Working for a living with Lexington

GLOVERSVILLE – For four decades, the sheltered workshop at Lexington Center provided employment for disabled adults, allowing them to earn a paycheck for basic assembly-line and packaging work in a supervised, safe environment.

Lexington, the Fulton County chapter of ARC, closed its North Perry Street workshop Oct. 1. Since then, the agency has expanded the scope of its supported-employment program, creating new opportunities for disabled individuals to find work in the community.

Many of the roughly 200 people who had been employed in the workshop have found jobs outside the agency, according to Ashley Walton, Lexington’s program manager of employment opportunities.

Walton said Lexington has excellent relationships with many businesses in the community. In most cases, she said, the only thing stopping a person from finding gainful employment is not a disability but the economy.

“Generally, our community is very welcoming to our services and our supports,” she said. “I think we struggle with the same struggles that any job seeker faces. There’s not a lot of jobs in our area; that’s the main thing. It’s not that the people in our program have a disability, it’s that there’s a lot of people out there vying for the same job now.”

Walton said Lexington doesn’t ask employers to make major compromises or go too far out of their way to create job opportunities.

“We really try to match the people we work with to the job,” she said. “We certainly don’t want employers to change up the job description, but they sometimes make reasonable accommodations for the abilities of the workers.”

Wally Hart, Lexington’s director of business and community development, said the Holiday Inn in Johnstown recently hired a hearing-impaired individual placed through Lexington. The hotel management made some adjustments to help make the hiring a win-win, Hart said.

“The [Lexington] staff is incredibly in tune to the market and to the ability of the people we’re trying to find positions for,” Hart said. “They provide support not only for the individual but for the business, so everybody is successful all the way around.”

Some people in Lexington’s supported-employment program already have a relationship with the agency through one or more of its other programs. Others are referred to the program from agencies such as the vocational rehabilitation division of the state Education Department.

“We work with a very, very wide range of individuals,” Walton said. “They could have … mental health disabilities, physical disabilities, developmental disabilities. We work with all sorts of people.”

When a job-seeker enters the program, Walton said, the person is assisted by a job developer who assesses the individual and tries to find him or her a job.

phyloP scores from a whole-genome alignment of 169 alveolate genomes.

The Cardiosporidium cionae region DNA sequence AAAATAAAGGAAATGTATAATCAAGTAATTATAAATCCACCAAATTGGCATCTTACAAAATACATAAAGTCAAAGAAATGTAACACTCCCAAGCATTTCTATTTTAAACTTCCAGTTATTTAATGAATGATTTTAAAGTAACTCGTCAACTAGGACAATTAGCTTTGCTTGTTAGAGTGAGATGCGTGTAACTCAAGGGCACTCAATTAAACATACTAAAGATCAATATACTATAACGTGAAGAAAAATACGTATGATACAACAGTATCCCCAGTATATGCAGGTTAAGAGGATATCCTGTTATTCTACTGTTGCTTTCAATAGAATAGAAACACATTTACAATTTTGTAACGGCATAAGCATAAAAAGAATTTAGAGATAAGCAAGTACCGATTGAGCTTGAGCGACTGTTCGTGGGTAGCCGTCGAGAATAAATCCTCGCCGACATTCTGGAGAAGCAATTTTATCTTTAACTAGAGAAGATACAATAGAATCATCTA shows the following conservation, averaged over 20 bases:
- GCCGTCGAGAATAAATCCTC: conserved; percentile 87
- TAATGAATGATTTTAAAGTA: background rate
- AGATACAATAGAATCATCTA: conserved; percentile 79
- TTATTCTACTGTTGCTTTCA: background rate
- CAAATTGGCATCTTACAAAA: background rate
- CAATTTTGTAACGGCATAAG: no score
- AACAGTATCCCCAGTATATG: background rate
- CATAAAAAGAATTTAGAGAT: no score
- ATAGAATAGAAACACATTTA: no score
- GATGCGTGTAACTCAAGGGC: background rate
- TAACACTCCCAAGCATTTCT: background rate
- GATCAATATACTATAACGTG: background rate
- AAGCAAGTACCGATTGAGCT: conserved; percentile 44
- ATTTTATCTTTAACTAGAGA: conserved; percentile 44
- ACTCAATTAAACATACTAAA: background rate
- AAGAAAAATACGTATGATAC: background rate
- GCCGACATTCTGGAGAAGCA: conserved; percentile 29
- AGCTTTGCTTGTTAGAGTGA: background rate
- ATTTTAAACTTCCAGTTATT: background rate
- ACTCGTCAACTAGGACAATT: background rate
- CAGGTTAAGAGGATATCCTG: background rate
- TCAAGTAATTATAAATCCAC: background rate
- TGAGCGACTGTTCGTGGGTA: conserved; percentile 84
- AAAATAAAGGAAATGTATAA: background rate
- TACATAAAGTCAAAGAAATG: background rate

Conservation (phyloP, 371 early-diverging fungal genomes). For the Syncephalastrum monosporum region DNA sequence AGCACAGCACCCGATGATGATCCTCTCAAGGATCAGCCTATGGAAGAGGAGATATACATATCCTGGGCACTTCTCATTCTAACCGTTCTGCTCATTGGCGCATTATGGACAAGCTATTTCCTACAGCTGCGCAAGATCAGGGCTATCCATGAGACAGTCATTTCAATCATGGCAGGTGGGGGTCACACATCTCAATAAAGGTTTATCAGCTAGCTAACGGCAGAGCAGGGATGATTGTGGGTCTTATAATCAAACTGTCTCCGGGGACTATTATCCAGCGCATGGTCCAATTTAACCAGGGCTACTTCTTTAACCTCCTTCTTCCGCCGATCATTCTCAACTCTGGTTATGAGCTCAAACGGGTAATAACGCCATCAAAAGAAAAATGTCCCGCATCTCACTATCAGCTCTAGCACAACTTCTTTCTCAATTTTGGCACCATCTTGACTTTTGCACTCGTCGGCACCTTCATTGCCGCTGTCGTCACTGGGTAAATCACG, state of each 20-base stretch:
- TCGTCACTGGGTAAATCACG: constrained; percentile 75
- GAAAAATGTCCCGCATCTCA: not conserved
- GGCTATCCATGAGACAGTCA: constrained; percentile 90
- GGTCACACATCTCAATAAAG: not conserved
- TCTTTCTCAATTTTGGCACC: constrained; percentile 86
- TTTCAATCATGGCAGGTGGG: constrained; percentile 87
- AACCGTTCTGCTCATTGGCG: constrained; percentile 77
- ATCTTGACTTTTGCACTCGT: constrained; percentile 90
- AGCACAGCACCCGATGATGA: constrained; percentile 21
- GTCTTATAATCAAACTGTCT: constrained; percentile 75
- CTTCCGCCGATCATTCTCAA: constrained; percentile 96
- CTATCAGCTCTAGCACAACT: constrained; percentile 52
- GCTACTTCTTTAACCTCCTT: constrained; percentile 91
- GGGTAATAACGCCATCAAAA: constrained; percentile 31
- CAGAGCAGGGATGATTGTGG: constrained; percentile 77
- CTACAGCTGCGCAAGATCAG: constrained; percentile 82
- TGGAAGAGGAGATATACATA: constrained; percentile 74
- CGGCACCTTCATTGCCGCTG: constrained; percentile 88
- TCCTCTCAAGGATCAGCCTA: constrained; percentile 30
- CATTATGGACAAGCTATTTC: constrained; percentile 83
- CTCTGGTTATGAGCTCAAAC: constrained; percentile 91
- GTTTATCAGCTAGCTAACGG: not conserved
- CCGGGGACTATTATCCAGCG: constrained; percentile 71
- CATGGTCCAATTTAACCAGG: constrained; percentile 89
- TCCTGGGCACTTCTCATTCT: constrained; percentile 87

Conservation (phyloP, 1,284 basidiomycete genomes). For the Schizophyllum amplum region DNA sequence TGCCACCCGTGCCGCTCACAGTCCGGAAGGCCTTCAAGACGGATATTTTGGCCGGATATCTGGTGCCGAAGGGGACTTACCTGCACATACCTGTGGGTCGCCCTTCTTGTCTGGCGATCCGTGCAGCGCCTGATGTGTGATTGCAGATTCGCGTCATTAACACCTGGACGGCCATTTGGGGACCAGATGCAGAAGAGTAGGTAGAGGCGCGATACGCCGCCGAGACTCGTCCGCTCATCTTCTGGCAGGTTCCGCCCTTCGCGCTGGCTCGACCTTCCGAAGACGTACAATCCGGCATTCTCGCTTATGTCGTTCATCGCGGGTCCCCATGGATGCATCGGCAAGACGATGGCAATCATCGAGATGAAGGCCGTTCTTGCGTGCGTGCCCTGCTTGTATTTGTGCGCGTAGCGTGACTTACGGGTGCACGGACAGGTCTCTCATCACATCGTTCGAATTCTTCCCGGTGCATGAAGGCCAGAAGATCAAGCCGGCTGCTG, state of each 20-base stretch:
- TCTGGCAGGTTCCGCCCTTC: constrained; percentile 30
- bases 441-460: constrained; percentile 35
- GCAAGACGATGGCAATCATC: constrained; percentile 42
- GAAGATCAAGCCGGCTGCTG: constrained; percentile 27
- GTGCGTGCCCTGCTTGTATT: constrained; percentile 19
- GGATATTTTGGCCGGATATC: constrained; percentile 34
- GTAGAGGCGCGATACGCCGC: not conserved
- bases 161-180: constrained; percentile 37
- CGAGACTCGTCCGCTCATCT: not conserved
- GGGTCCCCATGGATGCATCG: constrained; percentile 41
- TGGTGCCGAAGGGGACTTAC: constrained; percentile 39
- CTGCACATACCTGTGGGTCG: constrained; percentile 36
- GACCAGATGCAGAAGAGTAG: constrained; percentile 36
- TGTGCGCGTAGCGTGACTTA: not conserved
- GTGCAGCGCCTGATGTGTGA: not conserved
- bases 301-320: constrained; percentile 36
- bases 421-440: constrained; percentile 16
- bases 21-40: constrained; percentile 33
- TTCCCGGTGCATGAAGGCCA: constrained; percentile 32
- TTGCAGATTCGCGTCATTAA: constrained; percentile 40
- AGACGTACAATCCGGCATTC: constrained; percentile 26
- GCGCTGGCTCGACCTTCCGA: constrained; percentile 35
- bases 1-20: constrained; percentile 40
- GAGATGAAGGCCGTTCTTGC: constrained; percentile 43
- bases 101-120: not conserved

“When they come into our program, we look very closely at their individual needs,” she said.

Some individuals will “graduate” from the program and work independently as soon as they are placed in jobs, while others will work under the guidance of a job coach.

The job coach will go to the work site and help train the individual, helping him or her learn to meet the expectations of the employer.

“The coaching usually starts out pretty intensive,” Walton said. “As the person becomes more comfortable, we’re able to back that service off, so the person is more independent … and we’re just visiting a couple of times per month. The goal is really to help the person become as independent on the job as possible.”

To assist individuals who are not ready or able to work independently, Lexington has created and expanded its own in-house businesses, including two mobile work crews that do janitorial work under Lexington supervision. One of the crews works under contract, doing office cleaning at local businesses such as Ruby & Quiri in Johnstown, Amico Funeral Home in Gloversville and several others.

A second mobile work crew was created in June and does all the carpet and floor cleaning at about 60 Lexington-run homes, and it cleans floors at the Universal Warehousing offices on Patch Road in Mayfield. The six individuals on that crew each work about three days per week under Marianne Metacarpa, who drives them to and from work sites and supervises them.

Crew members John Failing, Jamie Crawford and George Swan spoke with The Leader-Herald this week about their experiences on the job. They all had worked in sheltered workshops before the crew was created in June.

Swan, who lives in Johnstown, said he’s worked independently in the past, but he enjoys his job on the Lexington crew.

“We buff floors, shampoo rugs, clean bathrooms, mirrors, mop, sweep, wipe off tables, clean toilets, everything,” he said. “I don’t find it hard. Once Marianne tells me what to do, I do it, and it’s done. I like the job, though. I like it a lot.”

Failing, a Gloversville resident, said his biggest challenge was learning to operate a floor buffer machine.

“It ain’t too bad, though, once you get the hang of it,” he said.

Swan, Failing and Crawford said they like working together and take pride in doing their jobs well.

“This is a good bunch,” Metacarpa said. “They get along so well, and they help each other.”

While some ARC organizations are allowed to pay sheltered workers less than minimum wage, all the people employed through Lexington earn at least minimum wage.

Because of the success of the mobile work crews and to meet the apparent demand, Lexington is now developing a third cleaning crew that will be available for community contracts.

It also has created a team of workers who do paper-shredding and document scanning, which started as an in-house operation to meet Lexington’s own office needs but now is available for contracts with outside companies.

“It’s a work in progress,” Walton said of the program. “We’re continually trying to find employment opportunities for the individuals we serve.”

Features Editor Bill Ackerbauer can be reached at